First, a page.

Thursday, February 09, 2012

No heaters

7AM - No heaters
In Mexico and also here in Guatemala, inside heating is called "calefacción". And there is something very interesting about calefacción. Hardly anybody has it! I have asked people all over Mexico if they have calefacción, and the answer is, "No!"

It is the same here in Guatemala City. There is no inside heating. Yesterday afternoon while walking around the neighborhood in Zona 9, I came across the fancy schmancy Hotel Barceló. Wanting to find out if Hotel Barceló had inside heating, a Jacuzzi hot-tub and also about the room prices, I went inside and asked at the front desk.

Hotel Barceló has a very large hot tub. Next to the hot tub is gorgeous heated swimming pool. However, the rooms have no heating! The lady at the front desk told me that if I requested, a very small electric heater would be provided. Single rooms at Hotel Barceló are $135US/nite.

Back at the Hotel Carillón where I am staying, the rooms also have no heating. The outside temperature here in Guatemala City dropped to 57°F last nite. I thought that I would be freezing cold! But strangely I was comfortable. Even comfortable in bed. Maybe it's the concrete wall construction? Hmmmmm?

8AM - Busing Guatemala City
When I read on the internet about taking buses here in Guatemala City, what I read is filled with warnings! Of course if I listened to those warnings myself, that would really limit my knowing Guatemala City.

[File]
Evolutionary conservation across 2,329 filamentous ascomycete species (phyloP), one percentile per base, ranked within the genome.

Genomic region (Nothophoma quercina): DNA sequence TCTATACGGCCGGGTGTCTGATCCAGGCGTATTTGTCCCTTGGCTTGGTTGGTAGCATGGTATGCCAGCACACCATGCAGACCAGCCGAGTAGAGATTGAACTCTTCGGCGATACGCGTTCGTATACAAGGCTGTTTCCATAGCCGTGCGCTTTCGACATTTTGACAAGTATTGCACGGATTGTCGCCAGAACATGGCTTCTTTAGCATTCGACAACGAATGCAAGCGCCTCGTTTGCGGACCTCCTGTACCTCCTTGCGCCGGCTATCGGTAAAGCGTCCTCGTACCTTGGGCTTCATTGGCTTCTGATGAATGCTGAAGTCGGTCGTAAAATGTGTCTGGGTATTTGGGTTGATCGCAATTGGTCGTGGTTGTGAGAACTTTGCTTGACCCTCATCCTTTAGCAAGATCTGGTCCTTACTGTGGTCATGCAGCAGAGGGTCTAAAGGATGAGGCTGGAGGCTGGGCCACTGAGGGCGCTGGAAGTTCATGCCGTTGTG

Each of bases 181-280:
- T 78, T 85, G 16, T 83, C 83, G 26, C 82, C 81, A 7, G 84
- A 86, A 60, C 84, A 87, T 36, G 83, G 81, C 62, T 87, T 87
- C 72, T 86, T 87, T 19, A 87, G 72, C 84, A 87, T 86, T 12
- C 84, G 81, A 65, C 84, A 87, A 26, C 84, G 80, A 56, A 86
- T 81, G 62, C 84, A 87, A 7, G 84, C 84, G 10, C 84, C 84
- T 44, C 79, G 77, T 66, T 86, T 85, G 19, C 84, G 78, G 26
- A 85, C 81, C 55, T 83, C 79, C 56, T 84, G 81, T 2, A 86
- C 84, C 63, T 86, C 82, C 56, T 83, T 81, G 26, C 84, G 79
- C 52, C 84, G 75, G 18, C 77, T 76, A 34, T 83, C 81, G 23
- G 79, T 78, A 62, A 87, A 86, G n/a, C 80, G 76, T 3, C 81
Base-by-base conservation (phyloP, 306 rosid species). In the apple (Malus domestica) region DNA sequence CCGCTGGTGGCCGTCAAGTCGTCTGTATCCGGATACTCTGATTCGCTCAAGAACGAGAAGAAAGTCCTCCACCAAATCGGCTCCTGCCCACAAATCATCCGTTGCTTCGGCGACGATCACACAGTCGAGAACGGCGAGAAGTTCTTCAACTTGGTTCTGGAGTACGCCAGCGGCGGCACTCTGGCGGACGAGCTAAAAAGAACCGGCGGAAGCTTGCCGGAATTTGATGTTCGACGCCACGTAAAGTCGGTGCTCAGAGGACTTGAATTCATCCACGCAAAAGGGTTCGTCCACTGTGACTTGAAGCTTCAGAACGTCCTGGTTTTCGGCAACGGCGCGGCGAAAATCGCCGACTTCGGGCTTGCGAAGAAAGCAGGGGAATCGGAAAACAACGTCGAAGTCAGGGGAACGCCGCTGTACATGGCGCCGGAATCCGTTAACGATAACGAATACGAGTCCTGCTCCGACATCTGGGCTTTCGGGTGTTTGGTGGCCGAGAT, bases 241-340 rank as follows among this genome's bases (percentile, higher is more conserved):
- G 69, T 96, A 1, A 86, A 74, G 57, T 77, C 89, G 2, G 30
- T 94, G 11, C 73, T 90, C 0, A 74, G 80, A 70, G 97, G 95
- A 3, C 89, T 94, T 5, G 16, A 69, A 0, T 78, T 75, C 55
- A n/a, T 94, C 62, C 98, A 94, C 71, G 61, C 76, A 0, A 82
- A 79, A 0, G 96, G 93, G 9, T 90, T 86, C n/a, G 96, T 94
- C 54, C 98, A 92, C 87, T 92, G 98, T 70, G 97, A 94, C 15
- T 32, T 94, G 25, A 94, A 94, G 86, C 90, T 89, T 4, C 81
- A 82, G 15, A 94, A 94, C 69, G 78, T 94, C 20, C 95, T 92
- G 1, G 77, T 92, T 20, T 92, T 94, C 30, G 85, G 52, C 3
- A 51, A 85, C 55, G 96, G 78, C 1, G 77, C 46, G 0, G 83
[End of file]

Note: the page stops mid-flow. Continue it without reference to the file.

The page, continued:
Have you ever heard of GC's Transmetro System? I Googled Transmetro and liked what I read. Sergio, one of the front desk clerks here at Hotel Carillón told me that it only costs 1 Quetzal to board Transmetro and that it runs along Avenida 6, just one block away from Hotel Carillón.

I am going!

Click [here] to see a map of Guatemala City's Transmetro.

2PM - Just returned from today's trip
Boy-O-Boy! My feet and legs are sooooo tired! I had to rest a bit before getting on MacBook computer to tell you the story!

Guatamala's Transmetro system is very clean. And very well policed. Guatamalan people give up their seats to older or disabled persons. Also to women with small children. I had a young woman tap me on my shoulder and ask if I wanted an empty seat on a full bus.

I rode the complete Transmetro system. End-to-end. Spent quite a bit of time in the so-called dangerous Zona 1. Had breakfast in Zona 1 and had my hair cut there. Also went to the railroad museum in Zona 1.
A green Transmetro bus

Transmetro policeman

Baldwin Locomotive Works Engine 204

Street stand where I ate breakfast

Barbershop where I had my hair cut

Partly cloudy